FLUORIDE IN THE BODY
WHAT HAPPENS to fluoride once it has entered the human body? To answer this question one of two methods is usually used.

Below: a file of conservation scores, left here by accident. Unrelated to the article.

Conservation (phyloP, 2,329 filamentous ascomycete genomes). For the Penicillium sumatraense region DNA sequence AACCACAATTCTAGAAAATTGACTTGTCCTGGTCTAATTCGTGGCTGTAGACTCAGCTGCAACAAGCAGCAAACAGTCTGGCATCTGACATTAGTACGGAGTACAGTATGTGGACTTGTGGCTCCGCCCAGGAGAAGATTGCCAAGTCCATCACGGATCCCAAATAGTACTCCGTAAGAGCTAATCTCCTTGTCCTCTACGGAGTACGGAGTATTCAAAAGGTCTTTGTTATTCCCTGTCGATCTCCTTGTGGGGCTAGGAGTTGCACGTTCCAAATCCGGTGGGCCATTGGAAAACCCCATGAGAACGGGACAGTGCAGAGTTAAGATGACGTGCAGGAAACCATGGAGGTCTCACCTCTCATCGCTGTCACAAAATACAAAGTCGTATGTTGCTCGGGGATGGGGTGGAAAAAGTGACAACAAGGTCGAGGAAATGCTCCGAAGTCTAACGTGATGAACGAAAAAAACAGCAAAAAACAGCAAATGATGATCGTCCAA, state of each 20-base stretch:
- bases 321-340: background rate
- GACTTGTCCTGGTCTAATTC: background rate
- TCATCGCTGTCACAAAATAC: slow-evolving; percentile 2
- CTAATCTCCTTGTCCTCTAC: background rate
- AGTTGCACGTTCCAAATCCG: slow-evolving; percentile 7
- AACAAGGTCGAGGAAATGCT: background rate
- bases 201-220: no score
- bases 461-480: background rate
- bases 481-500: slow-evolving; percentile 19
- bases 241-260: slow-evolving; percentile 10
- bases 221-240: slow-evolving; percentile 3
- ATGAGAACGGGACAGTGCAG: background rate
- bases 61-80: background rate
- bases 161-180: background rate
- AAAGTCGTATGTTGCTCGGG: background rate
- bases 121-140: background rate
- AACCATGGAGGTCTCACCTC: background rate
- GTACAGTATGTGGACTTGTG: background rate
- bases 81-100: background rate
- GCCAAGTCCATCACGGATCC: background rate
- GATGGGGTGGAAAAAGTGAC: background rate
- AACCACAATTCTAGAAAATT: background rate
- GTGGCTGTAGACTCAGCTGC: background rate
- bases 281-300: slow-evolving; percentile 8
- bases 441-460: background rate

In one the total quantity of fluoride consumed over a given period from all food and drink is measured and compared with the amounts of fluoride eliminated through the kidneys and bowels. This approach, however, is only partially reliable because some fluoride leaves the body with sweat, saliva, and tears, all of which are difficult to collect. The procedure was first reported in 1891 by two German pharmacologists, J. Brandl and H. Tappeiner, who over the course of 21 months fed slightly more than 14 ounces (403 g) of sodium fluoride to a 28-pound dog.1 During this period the dog excreted 81 % of the fluoride through the kidneys and bowels. Of the fluoride detected in the dog when they then killed it…
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